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(Mild Traumatic Brain Injury)
by Elizabeth Smoots, MD
A concussion is an injury to your brain that causes problems with how the brain works. It can affect brain tasks like memory, balance, concentration, judgement, and coordination.
Most will have a full recovery, but the brain will need time to heal with the proper rest and monitoring.
A concussion is caused by a sudden, violent jolt to the brain. The force can cause stretching and tearing to the brain and soft tissue that support it. Forces that can cause this type of damage include:
Risk Factors TOP
Factors that may increase your chance of a concussion include:
Concussions most often occur with:
A concussion can cause symptoms that may last for days, weeks, or even longer. They may be immediately present or appear a few hours or days after the injury. The symptoms that develop will depend on the severity of the injury. More common symptoms are listed below.
Physical symptoms may include:
Mental and emotional symptoms may include:
A doctor should be consulted if serious symptoms like confusion and vomiting occur or if symptoms get worse.
Young children may not be able to clearly communicate symptoms. Talk to a doctor if the child has had a head injury and is showing any of the following symptoms:
You will be asked about your symptoms and how the injury occurred. Others who witnessed the accident may also be asked to describe what happened and how you reacted. A physical exam will be done. It will often include brief tests for strength, sensation, balance, reflexes, and memory. The doctor will often be able to diagnose a concussion based on the exam and history.
A CT scan may be done if there are severe symptoms or certain risk factors but are not always needed.
The brain can usually heal on its own with some rest and avoiding activities that may be harmful while it heals. Normal activities can be resumed when tolerated and if advised by the doctor. Strenuous physical activity and sports participation may be resumed depending on the severity of your concussion and individual symptoms. Symptoms will gradually fade during recovery.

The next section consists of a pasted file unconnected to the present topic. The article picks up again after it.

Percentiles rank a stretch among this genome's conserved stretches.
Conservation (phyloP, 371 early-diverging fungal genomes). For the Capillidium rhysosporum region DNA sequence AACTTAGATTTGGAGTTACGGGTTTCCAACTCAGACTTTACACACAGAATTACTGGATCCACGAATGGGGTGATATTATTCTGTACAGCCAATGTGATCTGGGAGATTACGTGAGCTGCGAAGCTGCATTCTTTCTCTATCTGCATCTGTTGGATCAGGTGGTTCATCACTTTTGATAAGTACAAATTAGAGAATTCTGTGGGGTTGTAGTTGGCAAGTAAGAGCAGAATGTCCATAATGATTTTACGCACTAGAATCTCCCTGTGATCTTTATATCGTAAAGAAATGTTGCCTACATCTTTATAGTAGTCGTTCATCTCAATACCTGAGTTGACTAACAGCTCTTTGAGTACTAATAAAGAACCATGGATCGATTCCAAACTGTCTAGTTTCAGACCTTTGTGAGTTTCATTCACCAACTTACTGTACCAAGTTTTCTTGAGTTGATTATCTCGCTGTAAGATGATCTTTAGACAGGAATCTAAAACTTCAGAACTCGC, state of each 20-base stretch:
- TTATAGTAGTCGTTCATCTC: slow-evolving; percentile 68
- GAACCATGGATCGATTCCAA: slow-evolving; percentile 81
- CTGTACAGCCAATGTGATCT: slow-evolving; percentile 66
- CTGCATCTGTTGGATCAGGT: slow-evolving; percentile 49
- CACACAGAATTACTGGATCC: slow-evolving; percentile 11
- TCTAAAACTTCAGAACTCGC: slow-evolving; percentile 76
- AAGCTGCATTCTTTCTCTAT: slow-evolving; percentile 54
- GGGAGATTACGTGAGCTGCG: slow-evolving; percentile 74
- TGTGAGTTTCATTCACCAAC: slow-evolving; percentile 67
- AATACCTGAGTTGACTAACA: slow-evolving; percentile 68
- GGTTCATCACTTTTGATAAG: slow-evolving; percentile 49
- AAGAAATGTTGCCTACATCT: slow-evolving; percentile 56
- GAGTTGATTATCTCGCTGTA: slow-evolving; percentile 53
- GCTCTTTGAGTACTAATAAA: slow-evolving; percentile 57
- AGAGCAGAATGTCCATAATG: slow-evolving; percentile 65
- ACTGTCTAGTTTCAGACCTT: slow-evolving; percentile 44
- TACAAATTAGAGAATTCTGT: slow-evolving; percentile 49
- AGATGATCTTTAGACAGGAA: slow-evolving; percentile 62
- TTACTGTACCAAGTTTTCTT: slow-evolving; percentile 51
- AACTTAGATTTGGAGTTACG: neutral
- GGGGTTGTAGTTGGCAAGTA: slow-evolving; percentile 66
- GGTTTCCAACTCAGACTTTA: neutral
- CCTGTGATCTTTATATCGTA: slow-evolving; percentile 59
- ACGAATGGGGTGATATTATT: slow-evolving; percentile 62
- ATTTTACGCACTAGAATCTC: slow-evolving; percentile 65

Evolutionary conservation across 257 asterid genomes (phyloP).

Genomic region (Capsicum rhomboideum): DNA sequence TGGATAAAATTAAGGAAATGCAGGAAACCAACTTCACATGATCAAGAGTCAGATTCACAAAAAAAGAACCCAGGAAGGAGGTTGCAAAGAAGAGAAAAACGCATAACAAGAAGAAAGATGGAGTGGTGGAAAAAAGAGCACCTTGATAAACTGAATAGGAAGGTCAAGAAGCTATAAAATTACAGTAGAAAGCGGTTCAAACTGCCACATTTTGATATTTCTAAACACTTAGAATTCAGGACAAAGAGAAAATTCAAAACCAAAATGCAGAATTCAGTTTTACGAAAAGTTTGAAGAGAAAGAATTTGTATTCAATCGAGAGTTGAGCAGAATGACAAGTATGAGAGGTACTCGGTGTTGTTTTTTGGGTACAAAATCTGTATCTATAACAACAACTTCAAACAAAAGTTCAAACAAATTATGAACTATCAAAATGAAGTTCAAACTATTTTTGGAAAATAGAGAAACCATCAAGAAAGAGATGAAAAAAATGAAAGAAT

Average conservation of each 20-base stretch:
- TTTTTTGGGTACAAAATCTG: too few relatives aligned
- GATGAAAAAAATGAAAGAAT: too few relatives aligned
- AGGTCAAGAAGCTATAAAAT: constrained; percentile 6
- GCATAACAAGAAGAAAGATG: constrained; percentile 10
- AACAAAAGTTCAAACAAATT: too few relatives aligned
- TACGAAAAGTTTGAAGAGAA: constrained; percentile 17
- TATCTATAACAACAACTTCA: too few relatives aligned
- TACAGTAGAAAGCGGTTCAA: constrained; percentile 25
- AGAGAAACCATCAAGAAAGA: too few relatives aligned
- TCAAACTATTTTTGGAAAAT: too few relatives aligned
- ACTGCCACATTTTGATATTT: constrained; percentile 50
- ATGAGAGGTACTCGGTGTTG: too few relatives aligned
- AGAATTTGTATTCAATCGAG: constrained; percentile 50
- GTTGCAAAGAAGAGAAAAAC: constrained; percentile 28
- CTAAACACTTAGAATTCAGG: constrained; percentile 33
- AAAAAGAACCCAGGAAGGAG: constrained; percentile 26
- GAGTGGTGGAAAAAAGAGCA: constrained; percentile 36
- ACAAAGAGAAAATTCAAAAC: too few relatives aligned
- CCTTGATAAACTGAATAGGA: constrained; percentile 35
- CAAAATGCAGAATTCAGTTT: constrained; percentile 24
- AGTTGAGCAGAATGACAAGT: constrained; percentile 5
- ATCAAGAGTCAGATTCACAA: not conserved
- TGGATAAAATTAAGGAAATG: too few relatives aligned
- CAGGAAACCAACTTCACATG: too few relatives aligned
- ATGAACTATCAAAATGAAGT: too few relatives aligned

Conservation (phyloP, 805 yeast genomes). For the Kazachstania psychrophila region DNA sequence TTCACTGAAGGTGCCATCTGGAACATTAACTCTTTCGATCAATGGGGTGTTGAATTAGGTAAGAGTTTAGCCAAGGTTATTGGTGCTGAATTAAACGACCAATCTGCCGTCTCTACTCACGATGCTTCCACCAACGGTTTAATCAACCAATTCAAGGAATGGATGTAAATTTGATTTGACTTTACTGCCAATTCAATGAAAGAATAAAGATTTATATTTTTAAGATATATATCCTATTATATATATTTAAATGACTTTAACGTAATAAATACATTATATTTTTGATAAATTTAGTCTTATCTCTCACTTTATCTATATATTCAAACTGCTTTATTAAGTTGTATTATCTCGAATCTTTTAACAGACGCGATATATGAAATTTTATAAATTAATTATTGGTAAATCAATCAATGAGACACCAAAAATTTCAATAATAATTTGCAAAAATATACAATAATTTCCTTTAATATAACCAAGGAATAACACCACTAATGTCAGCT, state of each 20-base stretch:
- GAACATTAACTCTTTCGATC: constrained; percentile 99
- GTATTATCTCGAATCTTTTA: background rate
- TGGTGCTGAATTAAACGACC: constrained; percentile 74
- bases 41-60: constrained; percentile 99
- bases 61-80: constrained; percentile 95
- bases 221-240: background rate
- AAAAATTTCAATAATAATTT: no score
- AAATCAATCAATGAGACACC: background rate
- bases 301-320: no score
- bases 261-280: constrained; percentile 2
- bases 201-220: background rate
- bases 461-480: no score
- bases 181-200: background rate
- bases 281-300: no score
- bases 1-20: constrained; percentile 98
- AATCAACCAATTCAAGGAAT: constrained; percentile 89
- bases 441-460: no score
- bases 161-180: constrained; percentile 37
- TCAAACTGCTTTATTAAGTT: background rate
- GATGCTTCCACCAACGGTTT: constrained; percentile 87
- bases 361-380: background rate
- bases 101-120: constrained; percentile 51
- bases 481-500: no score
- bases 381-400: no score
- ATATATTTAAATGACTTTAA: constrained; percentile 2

There may be cognitive problems after a concussion that can make mentally-demanding tasks more difficult. Early in recovery, activities that need concentration like work or schoolwork may be difficult. Also, consider reducing video games, watching television, computer activities, or texting.
Increase mental and physical activities gradually as recommended by your doctor based on how you feel. Symptoms, balance, cognition, and tolerance to current activity levels may be tested throughout recovery.
Prevent Further Damage
The brain is more vulnerable to injuries while it is healing. Re-injury can lead to more severe or long-term symptoms. Precautions should be taken with:
Second head injury can be especially dangerous in children and adolescents (second impact syndrome). Even a mild second head injury in children and adolescents can lead to serious damage to the brain. This can lead to unconsciousness and even death.
A closed head injury is often the result of an accident which can be difficult to prevent. To decrease the chance of severe injuries during an accident:
To prevent accidents at home that can lead to concussions:
Centers for Disease Control and Prevention
Family Doctor—American Academy of Family Physicians
Brain Injury Association of Canada
Ontario Brain Injury Association
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Updated January 2007. Accessed February 7, 2018.
Traumatic brain injury and concussion. Centers for Disease Control and Prevention website. Available at:
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Updated February 9, 2016. Accessed March 16, 2017.
What can I do to help feel better after a mild traumatic brain injury? Centers for Disease Control and Prevention website. Available at: https://www.cdc.gov/traumaticbraininjury/recovery.html. Updated January 22, 2016. Accessed February 7, 2018.
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2/21/2017 DynaMed Plus Systematic Surveillance http://www.dynamed...: Grool AM, Aglipay M, et al. Association between early participation in physical activity following acute concussion and persistent postconcussive symptoms in children and adolescents. JAMA. 2016 Dec 20;316(23)2504-2514.
Last reviewed February 2018 by EBSCO Medical Review Board Warren A. Bodine, DO, CAQSM
Last Updated: 5/4/2015
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